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  Is it politically correct to censor the language of the American African community?...

Moonlight has been significantly cut by the Indian film censors for an Adults only 'A' rating


Asia Bootleg at Hot Movies
Link Here 16th February 2017
Poster Moonlight 2016 Barry Jenkins Moonlight is a 2016 USA drama by Barry Jenkins.
Starring Mahershala Ali, Shariff Earp and Duan Sanderson. BBFC link IMDb

Three time periods - young adolescence, mid-teen and young adult - in the life of black-American Chiron is presented.

The Indian film censors of the CBFC have cut the film for Indian cinema release. Two sex scenes have been excised and strong language has been cut for an adults only 'A' rating. For comparison the BBFC passed the film 15 uncut for strong language, sex, sex references, drugs misuse

Further details of the cuts are as follows:

[ Spoilers! hover or click text ]
 
The BBFC provide a good description of the sex scenes and strong language in the BBFC Insight:

There is occasional use of strong language ('fuck', motherfucker'), and frequent racial language ('nigga') used informally between black characters. There is also use of homophobic language in a scene in which an adult explains to a young boy that 'faggot is an offensive term.

Scenes of sexual activity include implied masturbation and penetration, and in one scene a character wakes up following a wet dream . Strong verbal references are made to oral sex and intercourse.

Meanwhile the CBFC cut entirely two of the film's love-making sequences, one homosexual and the other heterosexua

Noting that gay sex cannot be shown in an Indian film since homosexuality is still not legalised, the cuts to the sensitively designed sequence showing the film's young teenage protagonist gets a hand-job from his best friend, seems a bit harsh. A source said:

The censor board has ordered the entire hand-job to go. We only hear the protagonist say he is sorry for what happened. Indian audiences will not get what he's feeling sorry for.

Also, ordered out of the film is a dream sequence showing the protagonist's best friend making out with a girl.

Besides these two cuts the soundtrack has been cleared of all expletives included bitch , dick , fuck and motherfucker .

The source added:

The CBFC has done a sanskari job [seems to mean politically correct cleanup] on the language of the American African community.

 

  Don't mention the Kashmir...

Pakistan film censors ban another Indian Movie, Jolly LLB 2


ThatSexShop.co.uk
www.ThatSexShop.co.uk
Link Here 14th February 2017
Poster Jolly Llb 2 2017 Subhash Kapoor Jolly LLB 2 is a 2017 India comedy drama by Subhash Kapoor.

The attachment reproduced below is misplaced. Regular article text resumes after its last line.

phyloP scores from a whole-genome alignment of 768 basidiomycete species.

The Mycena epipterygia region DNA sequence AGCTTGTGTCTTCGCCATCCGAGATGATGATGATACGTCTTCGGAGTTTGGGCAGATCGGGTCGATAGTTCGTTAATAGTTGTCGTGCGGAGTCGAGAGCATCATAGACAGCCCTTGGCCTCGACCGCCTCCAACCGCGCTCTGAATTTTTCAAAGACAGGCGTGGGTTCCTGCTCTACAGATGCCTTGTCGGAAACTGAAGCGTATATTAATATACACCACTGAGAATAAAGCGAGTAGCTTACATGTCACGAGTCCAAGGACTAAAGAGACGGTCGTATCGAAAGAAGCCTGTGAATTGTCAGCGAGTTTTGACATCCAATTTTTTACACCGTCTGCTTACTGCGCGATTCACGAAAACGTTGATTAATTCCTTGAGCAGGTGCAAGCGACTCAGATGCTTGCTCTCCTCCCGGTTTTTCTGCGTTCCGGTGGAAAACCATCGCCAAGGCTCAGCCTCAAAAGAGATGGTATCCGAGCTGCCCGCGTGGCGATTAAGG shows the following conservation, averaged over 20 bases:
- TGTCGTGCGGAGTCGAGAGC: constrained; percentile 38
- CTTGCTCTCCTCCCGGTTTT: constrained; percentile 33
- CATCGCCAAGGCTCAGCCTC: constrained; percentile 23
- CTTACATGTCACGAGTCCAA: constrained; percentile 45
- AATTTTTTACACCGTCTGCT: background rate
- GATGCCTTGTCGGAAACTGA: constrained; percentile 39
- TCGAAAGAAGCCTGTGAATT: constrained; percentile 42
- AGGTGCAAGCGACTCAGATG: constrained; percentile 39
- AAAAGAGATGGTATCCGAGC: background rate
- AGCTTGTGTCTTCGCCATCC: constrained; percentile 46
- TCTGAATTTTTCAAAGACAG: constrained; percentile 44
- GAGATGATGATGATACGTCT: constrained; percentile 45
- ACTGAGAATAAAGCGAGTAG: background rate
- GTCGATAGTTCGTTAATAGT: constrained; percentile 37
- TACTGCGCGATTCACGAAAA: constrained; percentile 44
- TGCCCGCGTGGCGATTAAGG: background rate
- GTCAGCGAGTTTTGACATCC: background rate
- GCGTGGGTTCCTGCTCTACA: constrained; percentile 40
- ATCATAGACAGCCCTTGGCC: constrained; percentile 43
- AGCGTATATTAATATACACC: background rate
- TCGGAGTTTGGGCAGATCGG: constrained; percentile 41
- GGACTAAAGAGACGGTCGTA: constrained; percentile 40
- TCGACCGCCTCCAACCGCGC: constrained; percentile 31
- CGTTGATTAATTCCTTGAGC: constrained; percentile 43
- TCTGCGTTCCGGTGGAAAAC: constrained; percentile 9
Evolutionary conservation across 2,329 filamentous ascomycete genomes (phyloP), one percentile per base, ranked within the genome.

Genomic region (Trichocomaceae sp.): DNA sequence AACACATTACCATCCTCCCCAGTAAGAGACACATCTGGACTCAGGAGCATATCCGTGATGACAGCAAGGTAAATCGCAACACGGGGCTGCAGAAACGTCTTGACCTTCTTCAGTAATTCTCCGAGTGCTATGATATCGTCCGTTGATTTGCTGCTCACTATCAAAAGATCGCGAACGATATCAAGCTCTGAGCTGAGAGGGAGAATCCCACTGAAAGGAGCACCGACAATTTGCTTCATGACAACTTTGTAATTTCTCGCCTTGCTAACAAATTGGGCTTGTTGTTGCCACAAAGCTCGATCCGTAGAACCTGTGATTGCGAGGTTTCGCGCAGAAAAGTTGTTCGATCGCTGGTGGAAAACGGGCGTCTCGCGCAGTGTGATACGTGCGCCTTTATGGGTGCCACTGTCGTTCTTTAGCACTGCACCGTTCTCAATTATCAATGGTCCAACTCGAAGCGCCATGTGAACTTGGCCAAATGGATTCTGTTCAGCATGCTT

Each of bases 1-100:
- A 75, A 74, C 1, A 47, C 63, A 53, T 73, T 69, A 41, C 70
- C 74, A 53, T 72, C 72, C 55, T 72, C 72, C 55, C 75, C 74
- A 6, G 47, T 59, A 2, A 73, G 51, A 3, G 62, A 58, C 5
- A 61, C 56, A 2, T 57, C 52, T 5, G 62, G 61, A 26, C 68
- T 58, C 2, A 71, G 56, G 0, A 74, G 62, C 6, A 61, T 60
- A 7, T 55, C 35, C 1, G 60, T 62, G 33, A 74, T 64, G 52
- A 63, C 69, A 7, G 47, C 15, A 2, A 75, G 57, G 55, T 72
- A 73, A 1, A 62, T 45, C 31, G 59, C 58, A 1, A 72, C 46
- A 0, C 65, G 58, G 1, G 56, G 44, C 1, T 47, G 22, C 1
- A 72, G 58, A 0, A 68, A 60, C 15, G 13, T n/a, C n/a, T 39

Starring Sudhanva Deshpande, Avijit Dutt and Nikhil Dwivedi. IMDb

Jolly is a clumsy lawyer who is faced with representing the most critical court case of his career.

Pakistan has banned its second Indian movie in a week. After banning Raees last week, this week the censors have banned Jolly LLB 2.

The reason is put down to a policy rule to ban all Indian films referencing Kashmir, a region with a long history of dispute between India and Pakistan.

For a totally different reason, the film was cut for violence in the UK so that it would qualify for a BBFC 12A rating for cinema release.

 

  Wrong type of baddies...

Pakistan bans Indian action film Raees for its depiction of muslim terrorists


Link Here 7th February 2017
raees Raees is a 2017 India action crime thriller by Rahul Dholakia.
Starring Sunny Leone, Shah Rukh Khan and Nawazuddin Siddiqui. BBFC link IMDb

BBFC category cuts were required for a 12A rated 2017 cinema release. The film was banned in Pakistan.

Pakistan: Banned in February 2017

The film was banned in Pakistan due to its objectionable content. A source from the Central Board of Film Certification (CBFC) said:

Owing to subtle portrayal of Muslims as violent criminals and terrorists, the recommendations forwarded by the CBFC panel deemed the film is unsuitable for public screening.

We could not issue a certificate because the film portrays Islam and a particular Muslim sect in negative light.

Summary Notes

The film is set in the early 80's and 90's in Gujarat. The fictitious story of a man who builds an empire in the state of Gujarat, the only state that still follows prohibition. It's a story about his rise and his relationships, which help him become the single most powerful man in the state.

Update: A little more about the background for the ban

10th February 2017 See  article from breitbart.com